We next visited a farm near the village, which had been hit by US shelling
on September 29th. The 30kg shell destroyed a support pillar at the
corner of the house, as well as a one-square-meter area of the patio on
which it landed and shattered several windows. The shell hit the house at
10pm, when most of the family was inside the home. The family reported
that US forces had shelled the area nightly for the past three months.
The father of the home, who is a sheikh in the village, met with US forces
to ask them not to fight in civilian-occupied areas. “Every evening they
bomb my gardens,” he said. “We don’t need this; we need freedom and

The family members also took us to document walls around the village,
dozens of which had been bulldozed by US forces. “Any graffiti that
opposes the US military’s presence, they bulldoze the wall,” said one
relative. “They could use paint if they wanted to, but they want to teach
a lesson.” On one such wall, which fronted the village’s school building,
someone had written, “This is Democracy?”

Next we traveled to a large date palm grove which had been completely
clear-cut by the US military. The military said it was necessary to do
this because an insurgent fired upon US troops from the grove. Over 1,000
trees and two houses were destroyed in the process. Eighty families
nearby depended on the income from this grove. Date palms must grow for
fifteen years before they are able to bear fruit.

Our final stop for the day was a funeral. Men were lined up in mourners’
tents outside in a dusty field, while crowds of black-clad women filled
the house. We met the family of the man who had been killed by US forces
during a raid of their home. The man was killed as he was trying to
protect his wife from being beaten by the soldiers. The soldiers also
shot their 12-year-old son, wounding him in the shoulder, torso, and
thigh. The bullets are still in his body. Their house—doors, floors, and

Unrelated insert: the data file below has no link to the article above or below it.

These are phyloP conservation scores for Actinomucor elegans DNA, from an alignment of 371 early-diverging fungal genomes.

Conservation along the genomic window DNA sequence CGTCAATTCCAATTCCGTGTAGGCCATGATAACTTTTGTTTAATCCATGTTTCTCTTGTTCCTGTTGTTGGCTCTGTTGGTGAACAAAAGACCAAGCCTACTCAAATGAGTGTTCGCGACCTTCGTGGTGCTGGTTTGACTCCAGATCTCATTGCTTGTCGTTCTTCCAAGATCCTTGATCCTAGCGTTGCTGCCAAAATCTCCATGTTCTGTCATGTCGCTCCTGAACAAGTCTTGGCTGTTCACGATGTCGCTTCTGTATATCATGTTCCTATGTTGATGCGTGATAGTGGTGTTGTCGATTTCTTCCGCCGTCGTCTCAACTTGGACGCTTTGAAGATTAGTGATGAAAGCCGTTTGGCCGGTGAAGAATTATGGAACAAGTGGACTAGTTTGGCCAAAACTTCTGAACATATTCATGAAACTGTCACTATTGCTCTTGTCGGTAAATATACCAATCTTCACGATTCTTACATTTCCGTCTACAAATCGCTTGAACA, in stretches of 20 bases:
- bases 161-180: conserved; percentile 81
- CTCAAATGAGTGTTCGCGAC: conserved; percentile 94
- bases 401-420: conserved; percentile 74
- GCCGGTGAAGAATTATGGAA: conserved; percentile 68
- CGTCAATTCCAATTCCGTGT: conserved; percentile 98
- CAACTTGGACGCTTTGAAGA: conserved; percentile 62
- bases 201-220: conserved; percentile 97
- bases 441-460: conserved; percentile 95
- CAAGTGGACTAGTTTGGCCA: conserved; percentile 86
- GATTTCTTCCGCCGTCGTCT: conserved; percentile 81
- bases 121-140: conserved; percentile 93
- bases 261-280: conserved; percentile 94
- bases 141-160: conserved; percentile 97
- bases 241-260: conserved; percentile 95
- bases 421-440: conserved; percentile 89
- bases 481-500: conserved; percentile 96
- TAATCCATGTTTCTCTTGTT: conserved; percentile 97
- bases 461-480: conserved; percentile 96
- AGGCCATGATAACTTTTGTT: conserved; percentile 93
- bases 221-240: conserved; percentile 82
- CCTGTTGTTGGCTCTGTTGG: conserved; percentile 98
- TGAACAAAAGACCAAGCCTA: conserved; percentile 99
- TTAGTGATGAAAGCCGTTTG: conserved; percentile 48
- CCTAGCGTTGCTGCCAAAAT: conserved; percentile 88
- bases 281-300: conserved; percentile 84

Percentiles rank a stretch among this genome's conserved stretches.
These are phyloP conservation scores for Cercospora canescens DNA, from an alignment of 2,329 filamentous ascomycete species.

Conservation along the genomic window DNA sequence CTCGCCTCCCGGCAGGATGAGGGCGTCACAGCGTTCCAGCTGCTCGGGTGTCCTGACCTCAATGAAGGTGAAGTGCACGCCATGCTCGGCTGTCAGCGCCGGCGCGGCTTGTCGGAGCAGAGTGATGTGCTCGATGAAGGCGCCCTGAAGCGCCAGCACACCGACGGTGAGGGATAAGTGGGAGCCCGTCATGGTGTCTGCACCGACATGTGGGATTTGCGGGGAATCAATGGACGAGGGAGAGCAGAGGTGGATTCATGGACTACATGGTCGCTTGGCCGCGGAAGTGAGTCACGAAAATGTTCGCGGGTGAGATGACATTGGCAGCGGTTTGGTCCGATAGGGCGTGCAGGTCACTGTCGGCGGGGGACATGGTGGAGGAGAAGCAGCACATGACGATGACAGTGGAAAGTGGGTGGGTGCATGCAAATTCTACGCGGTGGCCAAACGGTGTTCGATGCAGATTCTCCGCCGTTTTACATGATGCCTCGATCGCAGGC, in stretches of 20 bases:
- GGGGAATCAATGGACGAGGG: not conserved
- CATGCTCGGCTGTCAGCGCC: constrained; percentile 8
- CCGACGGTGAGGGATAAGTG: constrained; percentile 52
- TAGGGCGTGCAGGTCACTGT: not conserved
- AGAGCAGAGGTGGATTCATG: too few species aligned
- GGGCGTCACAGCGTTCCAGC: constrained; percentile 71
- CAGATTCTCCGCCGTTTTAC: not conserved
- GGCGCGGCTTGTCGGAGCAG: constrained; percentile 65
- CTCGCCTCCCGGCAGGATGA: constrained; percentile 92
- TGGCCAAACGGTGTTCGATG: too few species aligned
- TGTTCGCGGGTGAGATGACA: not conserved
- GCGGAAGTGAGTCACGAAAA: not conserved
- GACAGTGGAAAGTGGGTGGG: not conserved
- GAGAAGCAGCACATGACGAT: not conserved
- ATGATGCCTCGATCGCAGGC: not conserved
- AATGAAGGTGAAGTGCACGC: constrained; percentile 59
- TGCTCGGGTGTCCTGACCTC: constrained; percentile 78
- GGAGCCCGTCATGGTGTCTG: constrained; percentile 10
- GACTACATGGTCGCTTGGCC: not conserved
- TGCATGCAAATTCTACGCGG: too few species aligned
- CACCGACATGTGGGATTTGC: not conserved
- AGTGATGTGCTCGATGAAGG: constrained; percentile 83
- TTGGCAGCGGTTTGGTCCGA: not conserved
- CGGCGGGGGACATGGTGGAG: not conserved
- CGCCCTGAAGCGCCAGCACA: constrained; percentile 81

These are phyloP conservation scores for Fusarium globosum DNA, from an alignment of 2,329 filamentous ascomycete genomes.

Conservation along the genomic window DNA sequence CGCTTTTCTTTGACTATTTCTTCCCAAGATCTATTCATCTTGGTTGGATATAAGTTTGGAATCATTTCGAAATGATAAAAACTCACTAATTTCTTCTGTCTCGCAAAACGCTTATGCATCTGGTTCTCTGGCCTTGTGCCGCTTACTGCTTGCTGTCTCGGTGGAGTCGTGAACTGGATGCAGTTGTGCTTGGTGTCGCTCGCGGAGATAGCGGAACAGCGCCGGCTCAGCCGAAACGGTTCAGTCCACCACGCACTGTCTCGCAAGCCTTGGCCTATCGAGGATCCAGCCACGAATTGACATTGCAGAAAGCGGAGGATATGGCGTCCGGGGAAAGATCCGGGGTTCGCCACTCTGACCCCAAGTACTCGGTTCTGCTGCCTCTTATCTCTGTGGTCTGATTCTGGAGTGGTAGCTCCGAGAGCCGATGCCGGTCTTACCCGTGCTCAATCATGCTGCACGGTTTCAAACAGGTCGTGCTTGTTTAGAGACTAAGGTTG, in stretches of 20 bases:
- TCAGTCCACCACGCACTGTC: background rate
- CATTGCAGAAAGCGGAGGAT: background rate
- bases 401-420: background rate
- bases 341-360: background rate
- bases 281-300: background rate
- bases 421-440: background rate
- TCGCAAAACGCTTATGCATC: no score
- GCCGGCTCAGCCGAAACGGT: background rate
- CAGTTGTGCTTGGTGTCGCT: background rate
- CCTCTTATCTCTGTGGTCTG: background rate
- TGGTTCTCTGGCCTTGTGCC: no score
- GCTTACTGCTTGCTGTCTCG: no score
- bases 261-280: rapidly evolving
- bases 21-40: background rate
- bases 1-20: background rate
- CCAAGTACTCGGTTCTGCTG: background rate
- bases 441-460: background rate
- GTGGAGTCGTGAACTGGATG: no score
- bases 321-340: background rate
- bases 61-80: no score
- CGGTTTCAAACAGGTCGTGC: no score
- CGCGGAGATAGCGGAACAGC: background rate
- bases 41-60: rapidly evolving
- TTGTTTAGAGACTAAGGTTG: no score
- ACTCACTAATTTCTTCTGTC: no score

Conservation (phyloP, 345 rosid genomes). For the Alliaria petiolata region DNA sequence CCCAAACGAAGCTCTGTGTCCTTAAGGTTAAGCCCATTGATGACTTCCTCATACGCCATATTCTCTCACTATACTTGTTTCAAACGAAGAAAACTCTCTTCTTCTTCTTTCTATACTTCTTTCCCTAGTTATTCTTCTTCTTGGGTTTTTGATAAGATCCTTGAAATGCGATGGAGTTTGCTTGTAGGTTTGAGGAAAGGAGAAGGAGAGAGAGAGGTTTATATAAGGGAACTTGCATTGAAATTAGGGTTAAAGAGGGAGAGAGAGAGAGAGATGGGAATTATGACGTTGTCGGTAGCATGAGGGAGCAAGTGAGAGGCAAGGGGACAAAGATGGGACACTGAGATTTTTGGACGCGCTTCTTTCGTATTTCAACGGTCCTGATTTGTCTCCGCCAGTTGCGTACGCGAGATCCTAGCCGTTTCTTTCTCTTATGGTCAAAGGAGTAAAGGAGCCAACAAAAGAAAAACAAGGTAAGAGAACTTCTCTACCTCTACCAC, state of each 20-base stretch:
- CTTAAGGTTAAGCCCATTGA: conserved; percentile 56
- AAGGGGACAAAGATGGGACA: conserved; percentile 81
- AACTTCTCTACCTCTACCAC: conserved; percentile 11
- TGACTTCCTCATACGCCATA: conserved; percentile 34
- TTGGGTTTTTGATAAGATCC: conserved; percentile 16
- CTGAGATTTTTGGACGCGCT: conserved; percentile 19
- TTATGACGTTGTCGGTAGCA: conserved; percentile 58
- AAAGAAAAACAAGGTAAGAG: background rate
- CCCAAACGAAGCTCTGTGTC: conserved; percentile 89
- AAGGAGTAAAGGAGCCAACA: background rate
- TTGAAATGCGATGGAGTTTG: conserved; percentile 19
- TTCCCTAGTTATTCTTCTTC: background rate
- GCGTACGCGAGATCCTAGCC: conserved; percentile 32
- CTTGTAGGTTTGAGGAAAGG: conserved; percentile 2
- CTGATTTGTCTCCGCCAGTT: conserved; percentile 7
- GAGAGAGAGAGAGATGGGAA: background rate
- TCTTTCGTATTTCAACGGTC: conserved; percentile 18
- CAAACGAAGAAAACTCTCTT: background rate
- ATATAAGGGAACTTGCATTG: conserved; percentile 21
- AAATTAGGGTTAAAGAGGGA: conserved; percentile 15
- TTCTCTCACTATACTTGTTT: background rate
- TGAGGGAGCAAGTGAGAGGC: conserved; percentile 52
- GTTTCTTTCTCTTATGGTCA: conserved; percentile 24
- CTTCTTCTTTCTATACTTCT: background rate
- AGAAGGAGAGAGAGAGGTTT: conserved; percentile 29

even the refrigerator—-were pockmarked from the soldiers’ machine-gun
fire. The soldiers also ransacked the house and took $1,500 and several
family photographs. Just before we left, the dead man’s friends brought
out a letter to show us, signed by 1st Lt. Justin Cole at a nearby US
military base. The letter, bearing the dead man’s photograph, stated that
the man had been helpful to US troops previously and if US officials
needed anything else from him, he would willingly cooperate. The letter
closes, “Please treat this gentleman with the dignity and respect that he

Something has gone terribly wrong in my country’s quest to bring freedom
to the Iraqi people. Most of the human rights abuses I saw carried out in
Palestine by the Israeli military during my two years with CPT there I
have seen carried out in Iraq by US forces in just the two months since I
arrived here. Many Iraqis our team has listened to from this area speak
of initially welcoming the US troops, who removed Saddam. They were
hopeful for a peaceful, prosperous life on their farmland with their
families. What they received instead was house raids, and dead wives and
children. Now they support the armed resistance. In return for these
violations of dignity and human rights, daily my neighbors return to the
US in coffins draped with flags. At the end of these past several weeks
of numerous soldier casualties, what has my country learned?

Traveling back along the road blocked earlier by the Humvee ambush, we
noted that the site of the ambush was completely cleared of all evidence
of an attack. Even the burn marks were cleaned away. It is a practice